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graduate

Syllabification: grad·u·ate

Definition of graduate in English:

noun

Pronunciation: /ˈɡraj(ə)wət
 
/
1A person who has successfully completed a course of study or training, especially a person who has been awarded an undergraduate academic degree.
Example sentences
  • Training courses usually take graduates or school leavers any time after they've got their qualification.
  • He has also won the three major teaching awards in his college and both the graduate and undergraduate teaching awards in his department.
  • And of the nine with a law degree, four were graduates of Harvard Law School.
1.1North American A person who has received a high school diploma: she is 19, a graduate of Lincoln High
More example sentences
  • In many cases, elementary-school teachers were simply graduates of the local high school.
  • Half of high school graduates receive an advanced education.
  • Many high school graduates want to receive a university education abroad, but few people can afford this.
2A graduated cup, tube, flask, or measuring glass, used especially by chemists and pharmacists.
Example sentences
  • Rinse flask with small portions of non-saturated acetonitrile and transfer rinsings to the graduate with disposable pipette until 5 ml is collected.
  • Uncap the flask, and use a pipette to transfer excess liquid above the 1.0 L mark to a 25-mL graduate.

verb

Pronunciation: /ˈɡrajəˌwāt
 
/
Back to top  
1 [no object] Successfully complete an academic degree, course of training, or high school: I graduated from West Point in 1965
More example sentences
  • Between 1873 and 1933 only six students graduated from high school.
  • Only five out of 12 of Gina's siblings graduated from high school.
  • The report recommended that states require students to take a minimum number of courses in core academic subjects in order to graduate from high school.
Synonyms
get one's diploma, get one's degree, pass one's exams, complete/finish one's studies
1.1 [with object] informal Receive an academic degree from: she graduated college in 1970
More example sentences
  • She graduated college with a degree in Art History but didn't work a day since receiving her diploma.
  • As a result, she graduated college with a degree in engineering even though she couldn't draw a straight line.
  • At 23, she was employed by Newsweek-Paris shortly after graduating college with a degree in journalism.
1.2 [with object] North American Confer a degree or other academic qualification on: the school graduated more than one hundred arts majors in its first year
More example sentences
  • Murgel attended Louisiana State University and was graduated with a Bachelor of Science in Engineering.
  • Without this additional dimension in the analysis of students it is difficult to explain efforts by universities to graduate students faster.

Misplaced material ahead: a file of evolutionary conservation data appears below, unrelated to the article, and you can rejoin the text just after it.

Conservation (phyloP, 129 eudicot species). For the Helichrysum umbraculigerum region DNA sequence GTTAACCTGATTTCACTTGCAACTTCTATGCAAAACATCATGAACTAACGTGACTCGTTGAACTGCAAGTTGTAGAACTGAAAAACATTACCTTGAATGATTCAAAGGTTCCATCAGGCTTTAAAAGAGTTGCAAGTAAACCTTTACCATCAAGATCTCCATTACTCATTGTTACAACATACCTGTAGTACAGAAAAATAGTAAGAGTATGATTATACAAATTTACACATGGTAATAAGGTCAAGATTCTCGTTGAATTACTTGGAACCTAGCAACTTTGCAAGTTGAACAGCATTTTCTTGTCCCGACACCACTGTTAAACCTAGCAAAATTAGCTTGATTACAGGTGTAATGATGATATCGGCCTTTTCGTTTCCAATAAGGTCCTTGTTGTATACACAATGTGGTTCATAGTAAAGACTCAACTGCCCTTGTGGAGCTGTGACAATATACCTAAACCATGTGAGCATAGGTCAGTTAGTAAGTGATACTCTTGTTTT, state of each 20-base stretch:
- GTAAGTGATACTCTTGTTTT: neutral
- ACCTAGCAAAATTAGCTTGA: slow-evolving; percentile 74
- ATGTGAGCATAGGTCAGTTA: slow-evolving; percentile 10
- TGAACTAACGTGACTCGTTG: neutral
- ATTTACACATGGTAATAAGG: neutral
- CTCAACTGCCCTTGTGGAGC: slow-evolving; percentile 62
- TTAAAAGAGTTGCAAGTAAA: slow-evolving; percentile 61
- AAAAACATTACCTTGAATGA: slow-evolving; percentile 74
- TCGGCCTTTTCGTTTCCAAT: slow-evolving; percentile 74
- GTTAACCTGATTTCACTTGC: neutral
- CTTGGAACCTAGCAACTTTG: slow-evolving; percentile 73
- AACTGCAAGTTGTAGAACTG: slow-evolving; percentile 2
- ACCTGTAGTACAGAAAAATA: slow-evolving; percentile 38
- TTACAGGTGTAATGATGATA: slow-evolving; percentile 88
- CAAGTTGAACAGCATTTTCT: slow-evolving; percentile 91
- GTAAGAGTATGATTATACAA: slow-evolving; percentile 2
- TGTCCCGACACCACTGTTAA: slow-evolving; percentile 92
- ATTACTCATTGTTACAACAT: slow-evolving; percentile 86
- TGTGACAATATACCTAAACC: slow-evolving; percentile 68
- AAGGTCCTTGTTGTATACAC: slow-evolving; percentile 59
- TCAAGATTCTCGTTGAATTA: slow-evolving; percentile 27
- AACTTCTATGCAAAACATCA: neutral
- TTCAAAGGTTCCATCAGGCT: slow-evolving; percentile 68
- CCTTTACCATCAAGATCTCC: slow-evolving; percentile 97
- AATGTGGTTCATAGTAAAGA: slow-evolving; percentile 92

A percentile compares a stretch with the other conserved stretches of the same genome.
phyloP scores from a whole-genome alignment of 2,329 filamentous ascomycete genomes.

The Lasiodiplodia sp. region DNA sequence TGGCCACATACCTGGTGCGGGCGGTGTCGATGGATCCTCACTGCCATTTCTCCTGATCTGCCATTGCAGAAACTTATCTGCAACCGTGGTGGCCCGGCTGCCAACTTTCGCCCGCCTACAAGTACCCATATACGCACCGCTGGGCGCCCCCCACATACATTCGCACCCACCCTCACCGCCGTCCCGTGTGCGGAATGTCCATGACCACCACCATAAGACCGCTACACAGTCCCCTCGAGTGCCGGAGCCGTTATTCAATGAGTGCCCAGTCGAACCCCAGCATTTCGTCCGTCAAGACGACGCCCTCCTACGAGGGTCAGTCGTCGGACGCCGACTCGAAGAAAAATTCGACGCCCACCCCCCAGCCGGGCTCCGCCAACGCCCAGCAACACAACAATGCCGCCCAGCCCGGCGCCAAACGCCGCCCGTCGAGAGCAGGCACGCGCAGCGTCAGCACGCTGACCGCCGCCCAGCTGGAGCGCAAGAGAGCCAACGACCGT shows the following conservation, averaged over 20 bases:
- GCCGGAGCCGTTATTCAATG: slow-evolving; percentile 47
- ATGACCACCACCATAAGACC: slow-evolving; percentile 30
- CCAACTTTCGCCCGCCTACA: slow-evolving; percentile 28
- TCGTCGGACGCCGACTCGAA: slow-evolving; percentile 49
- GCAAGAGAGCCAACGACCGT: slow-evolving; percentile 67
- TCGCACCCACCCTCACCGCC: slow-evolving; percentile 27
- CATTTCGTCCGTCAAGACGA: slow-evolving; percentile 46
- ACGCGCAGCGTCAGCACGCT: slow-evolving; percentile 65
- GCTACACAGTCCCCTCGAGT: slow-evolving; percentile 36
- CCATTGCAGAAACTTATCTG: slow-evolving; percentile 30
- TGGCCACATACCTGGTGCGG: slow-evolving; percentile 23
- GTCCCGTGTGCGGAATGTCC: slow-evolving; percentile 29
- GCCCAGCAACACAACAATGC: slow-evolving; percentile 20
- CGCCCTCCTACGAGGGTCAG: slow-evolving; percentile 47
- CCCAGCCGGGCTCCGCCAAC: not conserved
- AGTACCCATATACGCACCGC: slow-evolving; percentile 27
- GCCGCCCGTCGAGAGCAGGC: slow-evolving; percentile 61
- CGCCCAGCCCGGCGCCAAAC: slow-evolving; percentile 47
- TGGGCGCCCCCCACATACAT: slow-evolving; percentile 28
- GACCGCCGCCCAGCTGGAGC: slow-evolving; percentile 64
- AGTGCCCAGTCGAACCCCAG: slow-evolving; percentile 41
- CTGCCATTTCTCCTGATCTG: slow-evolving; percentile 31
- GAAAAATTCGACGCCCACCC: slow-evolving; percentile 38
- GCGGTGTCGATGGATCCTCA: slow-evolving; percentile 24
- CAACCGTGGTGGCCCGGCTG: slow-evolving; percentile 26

• Most of those jobs have gone to India and China, whose universities graduate hundreds of thousands of engineers each year.
1.3 (graduate to) Move up to (a more advanced level or position): he started with motorbikes but now he’s graduated to his first car
More example sentences
  • Students will start with the basic moves before graduating to more difficult stamina-building sequences.
  • Encouraged by her parents to follow her passions, Julie took dance classes from the age of two, moving on to a drama group and graduating to Scottish Youth Theatre.
  • Initially working in cartoons, he graduated to sitcoms, before moving into drama.
Synonyms
progress, advance, move up
2 [with object] Arrange in a series or according to a scale: (as adjective graduated) a graduated tax
More example sentences
  • The inheritance tax is graduated into three classes according to the ‘nearness’ of family connection.
  • Unlike the income tax, which is graduated, the payroll tax is calculated as a flat percentage of income.
  • A radical ministry which gained office with socialist support in 1895 and tried to introduce graduated income and inheritance taxes was brought down by the Senate.
2.1Mark out (an instrument or container) in degrees or other proportionate divisions: the stem was graduated with marks for each hour [as adjective]: graduated cylinders
More example sentences
  • To assess flight ability, a tube containing a fly was placed above a small hole in a plastic top covering a 1-liter graduated cylinder.
  • Flies were dropped into a 500-ml graduated cylinder whose inside wall was covered with paraffin oil.
  • The standing ladder is graduated with eight horizontal lines marked from I to 8.
Synonyms
calibrate, mark off, measure out, grade
3 [with object] Change (something, typically color or shade) gradually or step by step: the color is graduated from the middle of the frame to the top
More example sentences
  • She flicked her wrist like a magician and produced a little fan of plastic strips, in graduated colours like paint samples.
  • Coloured lenses are trendy, especially if they have a graduated colour scheme.
  • My sister, on the other hand, literally bought her living room from the catalog in graduated shades of tan.

adjective

Pronunciation: /ˈɡraj(ə)wət
 
/
[attributive] Back to top  
1Relating to graduate school education: the graduate faculty
1.1Having graduated from a school or academic program: a graduate electrical engineer

Origin

late Middle English: from medieval Latin graduat- 'graduated', from graduare 'take a degree', from Latin gradus 'degree, step'.

Usage

The traditional use is “be graduated from”: she will be graduated from medical school in June. However, it is now more common to say “graduate from”: she will graduate from medical school in June. The use of graduate as a transitive verb, as in he graduated high school last week, is increasingly common, especially in speech, but is considered incorrect by most traditionalists.

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